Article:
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Higher US Duties Considered For “Smoked” Tuna

US imports of frozen tuna treated with carbon monoxide (CO) could face a big tariff rise from zero percent to 12.5 percent. Classified by the Food and Drug Administration (FDA) as “generally regarded as safe” (GRAS) since 2000, the industry is now being asked to provide evidence that the treated product reaches this standard.


The carbon monoxide treatment of “smoking” yellowfin tuna is used to preserve the color of the fish. Currently, yellowfin imports, whether treated or untreated are classified under the 0304 US tariff classification. This means that the product is considered as raw fish or fillets, and no duty is charged.

In August this year, the tuna and seafood industry was given reason to celebrate after dodging a possible tariff hike that could have seen the rise to 12.5 percent on “smoked’ tuna imported to the United States. A government ruling confirmed that the product would continue to carry no tax on its imports.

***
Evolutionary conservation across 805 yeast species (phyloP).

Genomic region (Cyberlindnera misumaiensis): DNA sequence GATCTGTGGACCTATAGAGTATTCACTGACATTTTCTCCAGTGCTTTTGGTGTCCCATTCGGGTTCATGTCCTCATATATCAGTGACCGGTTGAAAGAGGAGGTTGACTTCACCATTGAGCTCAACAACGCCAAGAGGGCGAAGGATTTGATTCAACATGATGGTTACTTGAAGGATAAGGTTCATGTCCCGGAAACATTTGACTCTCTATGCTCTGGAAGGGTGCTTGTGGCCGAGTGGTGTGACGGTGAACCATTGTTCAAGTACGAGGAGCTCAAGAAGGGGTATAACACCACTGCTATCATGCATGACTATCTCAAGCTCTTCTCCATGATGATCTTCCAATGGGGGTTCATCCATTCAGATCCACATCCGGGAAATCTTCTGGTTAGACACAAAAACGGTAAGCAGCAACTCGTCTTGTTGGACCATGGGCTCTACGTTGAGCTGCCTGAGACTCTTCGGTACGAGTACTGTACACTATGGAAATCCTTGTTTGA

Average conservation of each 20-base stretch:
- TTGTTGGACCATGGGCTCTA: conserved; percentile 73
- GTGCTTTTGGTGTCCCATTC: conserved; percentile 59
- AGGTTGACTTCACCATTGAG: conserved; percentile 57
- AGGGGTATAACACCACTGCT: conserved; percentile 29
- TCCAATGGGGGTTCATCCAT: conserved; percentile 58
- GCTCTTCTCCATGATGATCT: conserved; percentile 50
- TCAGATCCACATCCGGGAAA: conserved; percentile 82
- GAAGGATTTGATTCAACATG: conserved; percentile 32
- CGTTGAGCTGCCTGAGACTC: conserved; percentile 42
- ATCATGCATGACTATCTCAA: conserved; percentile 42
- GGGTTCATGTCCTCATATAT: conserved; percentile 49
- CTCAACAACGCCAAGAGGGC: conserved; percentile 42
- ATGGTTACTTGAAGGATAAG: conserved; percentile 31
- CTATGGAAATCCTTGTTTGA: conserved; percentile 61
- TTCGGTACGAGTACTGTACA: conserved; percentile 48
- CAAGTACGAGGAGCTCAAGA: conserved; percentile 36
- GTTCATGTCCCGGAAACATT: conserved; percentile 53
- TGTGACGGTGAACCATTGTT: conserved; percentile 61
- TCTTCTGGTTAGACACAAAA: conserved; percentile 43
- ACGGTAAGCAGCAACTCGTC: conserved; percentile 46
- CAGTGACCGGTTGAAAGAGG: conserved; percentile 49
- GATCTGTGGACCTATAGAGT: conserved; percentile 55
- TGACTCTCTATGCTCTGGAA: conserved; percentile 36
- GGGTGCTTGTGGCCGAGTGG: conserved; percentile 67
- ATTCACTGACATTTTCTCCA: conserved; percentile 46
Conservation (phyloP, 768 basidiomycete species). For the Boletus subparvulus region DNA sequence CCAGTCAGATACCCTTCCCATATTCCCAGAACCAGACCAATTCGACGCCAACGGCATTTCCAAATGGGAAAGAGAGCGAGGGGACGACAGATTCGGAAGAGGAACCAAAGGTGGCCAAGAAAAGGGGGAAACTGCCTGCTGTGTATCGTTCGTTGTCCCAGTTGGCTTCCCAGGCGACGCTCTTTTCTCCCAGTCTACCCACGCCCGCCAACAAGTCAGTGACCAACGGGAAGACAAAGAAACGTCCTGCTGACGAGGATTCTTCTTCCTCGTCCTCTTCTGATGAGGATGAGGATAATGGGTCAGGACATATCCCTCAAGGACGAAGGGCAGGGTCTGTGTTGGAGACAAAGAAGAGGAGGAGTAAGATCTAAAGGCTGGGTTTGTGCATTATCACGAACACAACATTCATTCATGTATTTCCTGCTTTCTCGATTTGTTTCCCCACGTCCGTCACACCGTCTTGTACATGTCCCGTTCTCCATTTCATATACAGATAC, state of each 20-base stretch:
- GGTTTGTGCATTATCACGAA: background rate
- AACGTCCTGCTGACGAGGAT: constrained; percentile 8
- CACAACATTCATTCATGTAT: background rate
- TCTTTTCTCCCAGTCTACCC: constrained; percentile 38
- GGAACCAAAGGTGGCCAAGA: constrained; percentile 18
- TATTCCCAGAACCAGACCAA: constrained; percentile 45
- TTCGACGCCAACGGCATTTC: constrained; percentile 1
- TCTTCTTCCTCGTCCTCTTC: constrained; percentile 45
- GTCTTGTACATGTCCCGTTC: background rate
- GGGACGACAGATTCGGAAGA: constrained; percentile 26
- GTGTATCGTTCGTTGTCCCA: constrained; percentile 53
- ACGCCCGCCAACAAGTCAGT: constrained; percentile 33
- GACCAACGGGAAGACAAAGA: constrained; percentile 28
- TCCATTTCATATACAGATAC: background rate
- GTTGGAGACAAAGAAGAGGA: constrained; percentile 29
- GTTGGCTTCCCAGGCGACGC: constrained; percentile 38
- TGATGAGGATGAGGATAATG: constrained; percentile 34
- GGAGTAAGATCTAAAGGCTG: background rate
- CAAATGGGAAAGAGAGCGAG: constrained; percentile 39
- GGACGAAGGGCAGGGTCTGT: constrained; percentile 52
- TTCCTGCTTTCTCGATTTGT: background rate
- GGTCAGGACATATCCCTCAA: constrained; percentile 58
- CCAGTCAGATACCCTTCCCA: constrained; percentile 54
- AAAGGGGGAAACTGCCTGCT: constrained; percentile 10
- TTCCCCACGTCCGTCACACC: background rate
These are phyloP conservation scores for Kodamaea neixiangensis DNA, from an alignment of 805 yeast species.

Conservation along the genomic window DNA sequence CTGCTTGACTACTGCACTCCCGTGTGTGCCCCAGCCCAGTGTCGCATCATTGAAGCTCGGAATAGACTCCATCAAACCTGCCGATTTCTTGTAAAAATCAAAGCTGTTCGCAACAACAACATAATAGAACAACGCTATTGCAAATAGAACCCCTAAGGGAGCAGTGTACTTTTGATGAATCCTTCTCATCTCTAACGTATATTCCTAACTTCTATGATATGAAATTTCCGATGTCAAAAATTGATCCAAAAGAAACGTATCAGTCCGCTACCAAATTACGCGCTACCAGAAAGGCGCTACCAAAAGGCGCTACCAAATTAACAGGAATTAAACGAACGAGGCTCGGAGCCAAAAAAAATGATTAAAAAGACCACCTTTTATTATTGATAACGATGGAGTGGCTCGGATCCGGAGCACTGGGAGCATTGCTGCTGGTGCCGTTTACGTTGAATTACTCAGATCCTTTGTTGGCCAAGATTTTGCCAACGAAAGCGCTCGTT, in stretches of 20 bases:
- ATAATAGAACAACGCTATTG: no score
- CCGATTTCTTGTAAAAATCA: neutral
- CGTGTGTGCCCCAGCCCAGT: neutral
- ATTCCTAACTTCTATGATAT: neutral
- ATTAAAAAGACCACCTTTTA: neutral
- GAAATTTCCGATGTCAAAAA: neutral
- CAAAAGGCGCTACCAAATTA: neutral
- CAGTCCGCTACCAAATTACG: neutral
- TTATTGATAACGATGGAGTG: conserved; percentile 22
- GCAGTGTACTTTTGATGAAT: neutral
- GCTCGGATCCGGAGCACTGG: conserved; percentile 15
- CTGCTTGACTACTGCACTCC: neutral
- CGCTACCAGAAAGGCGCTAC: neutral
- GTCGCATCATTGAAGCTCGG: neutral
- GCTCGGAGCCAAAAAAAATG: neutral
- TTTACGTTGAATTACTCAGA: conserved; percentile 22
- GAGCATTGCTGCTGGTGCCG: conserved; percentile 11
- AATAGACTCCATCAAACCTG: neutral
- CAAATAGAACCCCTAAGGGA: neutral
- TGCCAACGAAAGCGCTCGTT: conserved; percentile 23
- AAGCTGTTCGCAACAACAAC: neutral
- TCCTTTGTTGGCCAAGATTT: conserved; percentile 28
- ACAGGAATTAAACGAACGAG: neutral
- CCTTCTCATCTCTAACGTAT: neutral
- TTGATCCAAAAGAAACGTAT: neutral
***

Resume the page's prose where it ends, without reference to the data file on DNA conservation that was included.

Now, however, this former decision could be reversed, while both the FDA and the US Customs and Border Protection (CBP) is considering to change the classification of frozen tuna treated with CO to a ‘prepared or preserved item’. This would include the adoption of the higher duty tariff. This change could have a definite impact on many frozen fish importers, but the go-ahead would bring in millions of dollars to the US treasury.

The decision that could have huge impact on the US tuna importing industry is now being considered at a national level.